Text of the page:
5. Texturing with joint compound is a good tip to know! I never would have thought about that.

  6. I used joint compound over my wallpaper in our bathroom and painted over the top of it 8 years ago... I have since painted over the paint {I get bored with color and change things up all the time}... it STILL looks amazing... It sure does beat removing all that wallpaper...

  7. Guilty. I committed the same makeover sin by painting over wallpaper. I convinced my best friend to do it in her kitchen and was her partener in crime. I'm pretty sure her husband HATED me. But it looked fabulous! And really...almost ANYTHING is better than butt ugly wallpaper, right?


  8. Hey, my theory is, whatever works! And if it's easy and cheap, even better!! You SO did the right thing by painting over it, and the texture idea - kudos on that one! I've thought about doing that myself to hide little imperfections here and there. And, I love how it looks!

  9. This looks great!
    Our house even had wallpaper on the baseboards!!! (Who does that?!) I heard that if you hold a wet cloth to the wallpaper for 10 minutes you can tell if it's paintable. If it bubbles and you can scrape it at all, you have to take it down. If there's no change, you can prime and paint.

  10. I think the paint guy was right...it's not going anywhere! Great idea! I highlighted your bathroom on my blog today. :)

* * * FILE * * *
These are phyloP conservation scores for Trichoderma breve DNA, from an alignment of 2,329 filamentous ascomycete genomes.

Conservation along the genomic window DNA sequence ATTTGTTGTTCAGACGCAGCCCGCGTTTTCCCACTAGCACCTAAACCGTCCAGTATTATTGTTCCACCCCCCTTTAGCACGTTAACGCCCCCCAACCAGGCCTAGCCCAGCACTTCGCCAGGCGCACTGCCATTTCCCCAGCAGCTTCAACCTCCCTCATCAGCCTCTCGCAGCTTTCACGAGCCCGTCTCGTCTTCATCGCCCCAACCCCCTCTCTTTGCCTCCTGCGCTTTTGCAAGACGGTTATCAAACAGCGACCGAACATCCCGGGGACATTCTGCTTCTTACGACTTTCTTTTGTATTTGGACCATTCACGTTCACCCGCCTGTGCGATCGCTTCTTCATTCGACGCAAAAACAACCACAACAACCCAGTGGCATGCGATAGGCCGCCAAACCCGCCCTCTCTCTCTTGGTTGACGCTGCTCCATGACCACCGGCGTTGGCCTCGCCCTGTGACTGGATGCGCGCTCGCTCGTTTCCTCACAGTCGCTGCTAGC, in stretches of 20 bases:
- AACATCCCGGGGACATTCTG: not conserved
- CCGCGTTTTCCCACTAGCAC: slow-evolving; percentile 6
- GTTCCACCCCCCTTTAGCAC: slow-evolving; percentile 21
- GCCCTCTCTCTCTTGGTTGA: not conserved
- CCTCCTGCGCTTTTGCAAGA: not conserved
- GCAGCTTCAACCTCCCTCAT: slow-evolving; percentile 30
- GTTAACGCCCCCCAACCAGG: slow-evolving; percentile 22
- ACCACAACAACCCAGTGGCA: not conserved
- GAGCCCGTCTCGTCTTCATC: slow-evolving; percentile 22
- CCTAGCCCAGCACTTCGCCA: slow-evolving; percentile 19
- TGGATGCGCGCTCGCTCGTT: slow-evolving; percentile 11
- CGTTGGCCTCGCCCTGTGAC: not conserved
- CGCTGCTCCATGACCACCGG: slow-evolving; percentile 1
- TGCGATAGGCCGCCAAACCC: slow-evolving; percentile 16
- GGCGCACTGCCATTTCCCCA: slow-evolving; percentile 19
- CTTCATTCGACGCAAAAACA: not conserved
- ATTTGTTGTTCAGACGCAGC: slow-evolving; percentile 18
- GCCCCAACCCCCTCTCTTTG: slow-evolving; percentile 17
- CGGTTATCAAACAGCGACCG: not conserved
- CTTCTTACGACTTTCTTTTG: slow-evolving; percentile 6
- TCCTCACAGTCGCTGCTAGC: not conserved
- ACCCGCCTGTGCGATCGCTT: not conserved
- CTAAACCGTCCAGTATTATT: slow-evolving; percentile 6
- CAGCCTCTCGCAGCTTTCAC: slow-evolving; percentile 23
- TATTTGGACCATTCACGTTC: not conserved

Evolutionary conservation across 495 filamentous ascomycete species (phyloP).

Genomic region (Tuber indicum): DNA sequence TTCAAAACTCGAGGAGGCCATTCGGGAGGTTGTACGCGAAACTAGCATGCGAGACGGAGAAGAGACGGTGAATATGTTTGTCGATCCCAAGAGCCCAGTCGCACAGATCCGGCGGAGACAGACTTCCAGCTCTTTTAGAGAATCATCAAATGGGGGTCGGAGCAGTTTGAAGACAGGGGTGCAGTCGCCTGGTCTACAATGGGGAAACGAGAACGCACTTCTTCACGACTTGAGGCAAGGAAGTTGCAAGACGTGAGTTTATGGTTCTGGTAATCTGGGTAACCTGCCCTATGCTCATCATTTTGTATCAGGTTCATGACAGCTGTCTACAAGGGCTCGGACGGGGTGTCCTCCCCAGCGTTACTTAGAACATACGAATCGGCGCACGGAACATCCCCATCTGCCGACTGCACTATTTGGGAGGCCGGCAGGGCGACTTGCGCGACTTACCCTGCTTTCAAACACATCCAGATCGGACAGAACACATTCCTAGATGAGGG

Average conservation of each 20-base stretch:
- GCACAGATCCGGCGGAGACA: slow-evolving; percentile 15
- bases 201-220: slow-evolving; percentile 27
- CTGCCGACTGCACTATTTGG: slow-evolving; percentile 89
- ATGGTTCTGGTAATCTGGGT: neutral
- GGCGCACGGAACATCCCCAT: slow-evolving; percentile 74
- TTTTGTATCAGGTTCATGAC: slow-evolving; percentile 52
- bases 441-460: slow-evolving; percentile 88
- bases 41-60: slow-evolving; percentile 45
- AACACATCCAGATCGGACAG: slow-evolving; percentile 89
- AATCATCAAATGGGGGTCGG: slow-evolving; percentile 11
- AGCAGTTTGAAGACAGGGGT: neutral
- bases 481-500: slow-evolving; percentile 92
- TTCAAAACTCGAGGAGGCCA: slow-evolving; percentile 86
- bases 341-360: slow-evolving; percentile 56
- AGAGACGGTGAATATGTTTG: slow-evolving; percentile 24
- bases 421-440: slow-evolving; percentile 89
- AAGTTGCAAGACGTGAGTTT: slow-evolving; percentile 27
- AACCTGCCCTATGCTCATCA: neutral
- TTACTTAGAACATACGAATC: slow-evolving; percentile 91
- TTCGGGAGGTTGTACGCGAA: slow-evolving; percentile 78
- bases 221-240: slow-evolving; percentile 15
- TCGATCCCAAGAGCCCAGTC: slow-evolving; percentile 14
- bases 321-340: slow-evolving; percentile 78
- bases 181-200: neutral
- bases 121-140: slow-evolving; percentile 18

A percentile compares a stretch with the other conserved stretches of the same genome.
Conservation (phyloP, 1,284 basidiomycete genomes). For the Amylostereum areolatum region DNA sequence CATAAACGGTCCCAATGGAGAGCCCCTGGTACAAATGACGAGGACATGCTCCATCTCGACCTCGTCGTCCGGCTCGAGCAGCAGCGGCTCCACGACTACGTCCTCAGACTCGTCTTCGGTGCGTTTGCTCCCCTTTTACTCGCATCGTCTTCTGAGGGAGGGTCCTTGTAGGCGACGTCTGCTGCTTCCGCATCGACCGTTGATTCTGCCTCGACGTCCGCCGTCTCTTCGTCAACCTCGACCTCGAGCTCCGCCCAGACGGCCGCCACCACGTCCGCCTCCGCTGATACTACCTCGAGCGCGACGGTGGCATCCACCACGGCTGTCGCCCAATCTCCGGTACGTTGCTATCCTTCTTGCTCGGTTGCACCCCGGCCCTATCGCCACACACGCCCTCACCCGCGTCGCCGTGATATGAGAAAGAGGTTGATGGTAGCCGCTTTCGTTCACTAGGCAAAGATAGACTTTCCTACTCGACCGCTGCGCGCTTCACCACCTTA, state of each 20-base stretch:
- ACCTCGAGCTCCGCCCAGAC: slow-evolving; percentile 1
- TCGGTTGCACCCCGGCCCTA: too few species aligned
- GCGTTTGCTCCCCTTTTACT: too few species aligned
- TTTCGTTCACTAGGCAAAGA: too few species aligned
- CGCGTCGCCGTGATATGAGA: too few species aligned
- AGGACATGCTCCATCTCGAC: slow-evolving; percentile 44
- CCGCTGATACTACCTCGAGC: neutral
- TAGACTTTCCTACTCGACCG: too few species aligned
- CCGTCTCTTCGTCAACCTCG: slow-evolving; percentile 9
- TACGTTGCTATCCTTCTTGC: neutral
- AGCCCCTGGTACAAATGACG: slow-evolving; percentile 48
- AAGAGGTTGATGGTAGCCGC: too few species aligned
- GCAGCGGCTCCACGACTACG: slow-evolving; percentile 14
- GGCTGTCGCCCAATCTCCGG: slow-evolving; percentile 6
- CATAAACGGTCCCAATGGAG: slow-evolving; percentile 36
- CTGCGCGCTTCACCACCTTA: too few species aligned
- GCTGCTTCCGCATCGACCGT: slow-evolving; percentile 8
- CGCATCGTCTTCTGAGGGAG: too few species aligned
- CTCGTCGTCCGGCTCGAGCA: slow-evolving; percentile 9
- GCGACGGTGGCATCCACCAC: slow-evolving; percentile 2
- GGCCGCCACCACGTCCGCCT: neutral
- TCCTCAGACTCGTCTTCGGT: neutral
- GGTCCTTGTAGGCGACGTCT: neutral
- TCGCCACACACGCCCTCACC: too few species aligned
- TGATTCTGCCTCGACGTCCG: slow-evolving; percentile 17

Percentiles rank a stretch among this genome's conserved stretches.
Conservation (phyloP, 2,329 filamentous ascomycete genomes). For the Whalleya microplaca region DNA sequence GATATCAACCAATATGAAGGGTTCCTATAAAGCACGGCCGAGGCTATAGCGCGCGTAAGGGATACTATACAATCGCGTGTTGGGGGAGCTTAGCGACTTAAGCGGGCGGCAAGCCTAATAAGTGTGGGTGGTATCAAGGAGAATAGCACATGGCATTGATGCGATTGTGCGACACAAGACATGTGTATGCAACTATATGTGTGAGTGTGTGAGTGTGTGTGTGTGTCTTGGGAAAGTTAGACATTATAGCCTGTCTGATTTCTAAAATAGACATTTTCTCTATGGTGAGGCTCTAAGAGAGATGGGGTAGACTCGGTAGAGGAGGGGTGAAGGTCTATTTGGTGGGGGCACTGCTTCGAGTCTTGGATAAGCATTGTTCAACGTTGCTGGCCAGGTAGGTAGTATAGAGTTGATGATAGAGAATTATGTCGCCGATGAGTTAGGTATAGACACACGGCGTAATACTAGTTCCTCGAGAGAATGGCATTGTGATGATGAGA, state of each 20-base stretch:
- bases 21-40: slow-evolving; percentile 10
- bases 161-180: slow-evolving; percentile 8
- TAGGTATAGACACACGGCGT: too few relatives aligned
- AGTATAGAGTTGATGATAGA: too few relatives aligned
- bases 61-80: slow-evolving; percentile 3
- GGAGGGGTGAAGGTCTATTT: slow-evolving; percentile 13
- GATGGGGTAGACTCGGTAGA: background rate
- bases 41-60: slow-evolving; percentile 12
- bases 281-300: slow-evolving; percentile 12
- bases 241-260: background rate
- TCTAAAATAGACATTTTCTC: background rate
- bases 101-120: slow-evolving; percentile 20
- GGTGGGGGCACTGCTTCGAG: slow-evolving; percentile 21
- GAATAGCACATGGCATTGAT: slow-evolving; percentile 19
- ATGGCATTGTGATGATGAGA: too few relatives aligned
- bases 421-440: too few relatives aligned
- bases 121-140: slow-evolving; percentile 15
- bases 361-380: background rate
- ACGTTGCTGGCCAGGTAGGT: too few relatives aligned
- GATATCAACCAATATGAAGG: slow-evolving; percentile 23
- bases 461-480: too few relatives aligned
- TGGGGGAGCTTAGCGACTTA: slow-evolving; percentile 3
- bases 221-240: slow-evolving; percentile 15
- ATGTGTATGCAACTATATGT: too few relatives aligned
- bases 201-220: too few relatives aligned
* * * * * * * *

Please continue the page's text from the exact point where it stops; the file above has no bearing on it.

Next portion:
11. OK, your bathroom makeover is incredible - and I like how you kept the budget small and yet turned out with a project worthy of a Pottery Barn catalogue. Way to go! Also, good job paintint over wallpaper. I'm getting ready to paint over a tile surround of my fireplace!!!! Linda

  12. Wow I almost lost my dinner when I saw that wallpaper. Sometimes you can't help but wonder... "WHAT WERE THEY THINKING???"

  13. Oh that is great! You did very well! I'm so impressed. :)

  14. That is amazing. I had heard that you could, but had never seen anyone that did. I can't imagine how long it would have taken to have scraped that old wallpaper off. Good for you!


  15. There may be something seriously wrong with me, because I actually kind of like that wallpaper! But you know, you're right. A girl's gotta do what a girl's gotta do to be happy in her own house. :) Rules? What Rules?

  16. I like your texture technique. I do the mud like you are frosting a cake. The extra step with the bag and trowel make it a better finish. I wish I could redo some of my texture.

  17. Your bathroom looks great! Honest and truely I have that job ahead of me this summer! I have taken off more wallpaper in my life than any woman should have to ( : O ) I swear I was ready to blow up the walls in the kitchen at our condo at Lake of the Ozarks. Now, I know I can leave the paper on in the two bedrooms here at home and get started.
    A couple of questions, is the putty already mixed or do you have to add water?

    How long did you let it dry before you used the putty knife?

    Charla @ For the Sake of Time

  18. Genius! But I want to see the after shot.

  19. You're such a home improvement guru, I tell ya. I probably would've steamed and steamed until I was down to the studs. :)

  20. I am gonna tackle my kitchen... Gonna do the same thing... You have inspired me... Thanks....(KITCHEN, HERE I COME.)